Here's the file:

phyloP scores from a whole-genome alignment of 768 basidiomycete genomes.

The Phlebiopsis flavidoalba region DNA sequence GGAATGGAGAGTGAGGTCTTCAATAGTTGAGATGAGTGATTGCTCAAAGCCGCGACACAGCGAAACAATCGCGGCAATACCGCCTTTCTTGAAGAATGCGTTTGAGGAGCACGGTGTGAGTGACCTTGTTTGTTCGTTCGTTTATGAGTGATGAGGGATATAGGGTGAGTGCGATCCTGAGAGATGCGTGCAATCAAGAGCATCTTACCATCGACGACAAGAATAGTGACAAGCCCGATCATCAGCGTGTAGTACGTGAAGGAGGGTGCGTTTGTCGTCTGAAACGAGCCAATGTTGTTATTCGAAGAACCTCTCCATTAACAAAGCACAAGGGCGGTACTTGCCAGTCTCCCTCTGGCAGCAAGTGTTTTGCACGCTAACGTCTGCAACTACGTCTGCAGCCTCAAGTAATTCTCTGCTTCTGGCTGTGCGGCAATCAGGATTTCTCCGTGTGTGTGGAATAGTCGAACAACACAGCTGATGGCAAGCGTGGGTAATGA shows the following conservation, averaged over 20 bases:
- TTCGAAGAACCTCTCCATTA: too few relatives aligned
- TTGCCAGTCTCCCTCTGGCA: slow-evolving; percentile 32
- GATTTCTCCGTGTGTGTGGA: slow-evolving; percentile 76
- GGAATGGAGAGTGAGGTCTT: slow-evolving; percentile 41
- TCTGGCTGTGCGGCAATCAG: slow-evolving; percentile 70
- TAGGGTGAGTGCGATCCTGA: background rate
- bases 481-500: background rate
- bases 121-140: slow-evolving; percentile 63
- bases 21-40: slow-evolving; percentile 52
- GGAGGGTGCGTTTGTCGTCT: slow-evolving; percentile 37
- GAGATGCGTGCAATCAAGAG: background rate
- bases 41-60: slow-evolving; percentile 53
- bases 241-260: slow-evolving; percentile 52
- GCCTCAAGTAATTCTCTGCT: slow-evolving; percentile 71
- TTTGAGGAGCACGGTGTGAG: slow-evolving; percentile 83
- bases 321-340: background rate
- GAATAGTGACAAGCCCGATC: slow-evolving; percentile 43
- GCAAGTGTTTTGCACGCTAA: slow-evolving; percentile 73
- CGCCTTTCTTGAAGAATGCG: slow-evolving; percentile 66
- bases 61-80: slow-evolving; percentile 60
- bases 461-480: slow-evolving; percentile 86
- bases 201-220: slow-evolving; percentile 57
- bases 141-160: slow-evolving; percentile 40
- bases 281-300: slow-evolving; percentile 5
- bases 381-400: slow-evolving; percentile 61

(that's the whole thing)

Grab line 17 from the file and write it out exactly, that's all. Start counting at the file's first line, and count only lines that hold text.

- TTTGAGGAGCACGGTGTGAG: slow-evolving; percentile 83